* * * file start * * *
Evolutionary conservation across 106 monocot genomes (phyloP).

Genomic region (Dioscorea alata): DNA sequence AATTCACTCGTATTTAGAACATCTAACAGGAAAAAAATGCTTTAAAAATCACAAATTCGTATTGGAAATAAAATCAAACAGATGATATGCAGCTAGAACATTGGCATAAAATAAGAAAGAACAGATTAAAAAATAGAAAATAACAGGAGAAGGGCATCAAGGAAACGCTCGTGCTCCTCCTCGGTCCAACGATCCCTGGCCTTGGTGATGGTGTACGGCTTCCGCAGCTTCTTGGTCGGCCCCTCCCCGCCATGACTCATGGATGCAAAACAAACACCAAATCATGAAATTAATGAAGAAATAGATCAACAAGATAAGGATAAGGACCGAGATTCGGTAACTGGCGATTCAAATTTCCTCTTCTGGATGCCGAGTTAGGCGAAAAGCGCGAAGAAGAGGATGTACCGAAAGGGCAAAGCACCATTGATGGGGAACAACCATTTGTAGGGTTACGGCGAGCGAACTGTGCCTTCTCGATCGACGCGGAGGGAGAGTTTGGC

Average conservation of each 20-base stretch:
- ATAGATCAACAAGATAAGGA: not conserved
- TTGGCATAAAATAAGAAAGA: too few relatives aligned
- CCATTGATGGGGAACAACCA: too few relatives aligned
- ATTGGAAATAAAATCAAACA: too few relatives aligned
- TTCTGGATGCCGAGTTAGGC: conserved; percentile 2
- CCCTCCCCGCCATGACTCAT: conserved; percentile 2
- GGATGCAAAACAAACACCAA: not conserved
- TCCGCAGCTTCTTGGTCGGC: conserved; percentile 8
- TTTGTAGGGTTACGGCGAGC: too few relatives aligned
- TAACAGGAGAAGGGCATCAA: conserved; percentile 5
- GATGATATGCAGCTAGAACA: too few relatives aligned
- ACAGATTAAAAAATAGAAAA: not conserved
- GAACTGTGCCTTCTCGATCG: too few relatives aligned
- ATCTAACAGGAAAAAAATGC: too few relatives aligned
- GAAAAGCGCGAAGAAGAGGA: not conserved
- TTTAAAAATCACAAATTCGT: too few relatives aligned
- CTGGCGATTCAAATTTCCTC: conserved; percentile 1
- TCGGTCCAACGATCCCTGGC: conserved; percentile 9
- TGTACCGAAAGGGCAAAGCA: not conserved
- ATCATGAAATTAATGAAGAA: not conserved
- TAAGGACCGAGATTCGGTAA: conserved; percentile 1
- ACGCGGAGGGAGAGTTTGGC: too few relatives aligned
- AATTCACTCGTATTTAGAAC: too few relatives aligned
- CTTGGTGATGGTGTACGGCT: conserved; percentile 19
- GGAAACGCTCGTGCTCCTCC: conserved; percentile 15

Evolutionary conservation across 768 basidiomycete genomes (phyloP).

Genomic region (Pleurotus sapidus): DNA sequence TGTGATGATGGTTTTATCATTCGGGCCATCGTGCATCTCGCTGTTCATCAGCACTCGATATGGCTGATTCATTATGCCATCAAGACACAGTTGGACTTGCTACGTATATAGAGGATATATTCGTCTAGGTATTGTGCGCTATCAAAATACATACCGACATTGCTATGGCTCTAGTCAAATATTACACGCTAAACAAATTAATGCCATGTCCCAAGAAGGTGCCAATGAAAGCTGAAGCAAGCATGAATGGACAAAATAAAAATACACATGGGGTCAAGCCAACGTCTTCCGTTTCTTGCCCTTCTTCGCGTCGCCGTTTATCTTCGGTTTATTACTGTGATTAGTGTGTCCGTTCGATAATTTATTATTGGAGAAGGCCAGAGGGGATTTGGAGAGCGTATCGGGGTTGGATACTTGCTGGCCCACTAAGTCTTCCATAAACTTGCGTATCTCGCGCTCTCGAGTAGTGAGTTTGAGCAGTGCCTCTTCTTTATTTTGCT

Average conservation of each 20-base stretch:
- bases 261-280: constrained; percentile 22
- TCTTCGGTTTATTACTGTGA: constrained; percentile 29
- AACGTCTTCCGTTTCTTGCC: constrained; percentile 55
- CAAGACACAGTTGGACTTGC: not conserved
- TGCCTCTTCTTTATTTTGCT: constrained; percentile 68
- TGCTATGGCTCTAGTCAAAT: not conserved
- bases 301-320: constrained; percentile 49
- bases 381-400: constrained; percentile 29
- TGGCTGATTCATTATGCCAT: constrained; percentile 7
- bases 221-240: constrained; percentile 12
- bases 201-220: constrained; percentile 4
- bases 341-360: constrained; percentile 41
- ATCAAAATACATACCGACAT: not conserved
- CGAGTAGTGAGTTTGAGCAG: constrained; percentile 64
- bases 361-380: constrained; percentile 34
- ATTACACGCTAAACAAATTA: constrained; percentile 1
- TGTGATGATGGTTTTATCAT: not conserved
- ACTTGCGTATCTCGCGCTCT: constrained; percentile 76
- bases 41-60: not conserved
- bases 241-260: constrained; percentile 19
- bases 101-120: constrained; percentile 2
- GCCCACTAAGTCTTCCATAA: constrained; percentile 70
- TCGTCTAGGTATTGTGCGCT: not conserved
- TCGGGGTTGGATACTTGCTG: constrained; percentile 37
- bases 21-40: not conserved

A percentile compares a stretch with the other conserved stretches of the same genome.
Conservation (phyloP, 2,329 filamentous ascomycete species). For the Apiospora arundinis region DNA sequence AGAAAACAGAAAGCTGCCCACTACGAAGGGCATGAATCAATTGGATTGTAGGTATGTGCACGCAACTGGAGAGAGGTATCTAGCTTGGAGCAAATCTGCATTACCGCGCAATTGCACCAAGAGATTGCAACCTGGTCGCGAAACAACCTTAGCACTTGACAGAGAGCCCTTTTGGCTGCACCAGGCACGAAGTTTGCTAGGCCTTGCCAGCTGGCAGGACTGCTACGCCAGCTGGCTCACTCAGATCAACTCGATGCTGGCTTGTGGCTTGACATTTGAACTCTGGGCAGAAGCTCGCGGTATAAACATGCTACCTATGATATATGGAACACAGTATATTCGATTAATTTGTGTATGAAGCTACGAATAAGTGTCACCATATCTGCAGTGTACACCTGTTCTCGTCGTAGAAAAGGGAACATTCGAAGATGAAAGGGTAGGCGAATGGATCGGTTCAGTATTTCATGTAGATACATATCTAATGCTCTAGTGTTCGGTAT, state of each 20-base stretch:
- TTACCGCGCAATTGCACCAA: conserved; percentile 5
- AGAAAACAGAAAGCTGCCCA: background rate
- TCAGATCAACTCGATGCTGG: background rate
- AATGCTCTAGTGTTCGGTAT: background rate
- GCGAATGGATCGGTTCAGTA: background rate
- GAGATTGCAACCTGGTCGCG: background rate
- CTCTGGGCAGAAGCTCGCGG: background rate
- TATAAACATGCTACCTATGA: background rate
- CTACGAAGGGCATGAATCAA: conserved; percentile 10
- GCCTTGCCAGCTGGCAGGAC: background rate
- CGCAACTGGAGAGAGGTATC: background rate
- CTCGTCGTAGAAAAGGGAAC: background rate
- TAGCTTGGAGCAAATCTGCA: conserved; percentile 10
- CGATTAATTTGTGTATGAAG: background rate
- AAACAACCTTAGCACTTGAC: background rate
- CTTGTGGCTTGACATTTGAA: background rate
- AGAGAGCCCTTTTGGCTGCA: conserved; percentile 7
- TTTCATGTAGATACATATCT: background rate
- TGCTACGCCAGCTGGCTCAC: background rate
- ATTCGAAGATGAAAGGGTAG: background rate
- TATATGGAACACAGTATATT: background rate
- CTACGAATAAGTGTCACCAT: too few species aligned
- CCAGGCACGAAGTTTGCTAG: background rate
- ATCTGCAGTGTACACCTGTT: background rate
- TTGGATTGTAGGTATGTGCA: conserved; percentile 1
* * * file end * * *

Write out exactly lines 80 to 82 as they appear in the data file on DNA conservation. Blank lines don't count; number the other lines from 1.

- CTACGAATAAGTGTCACCAT: too few species aligned
- CCAGGCACGAAGTTTGCTAG: background rate
- ATCTGCAGTGTACACCTGTT: background rate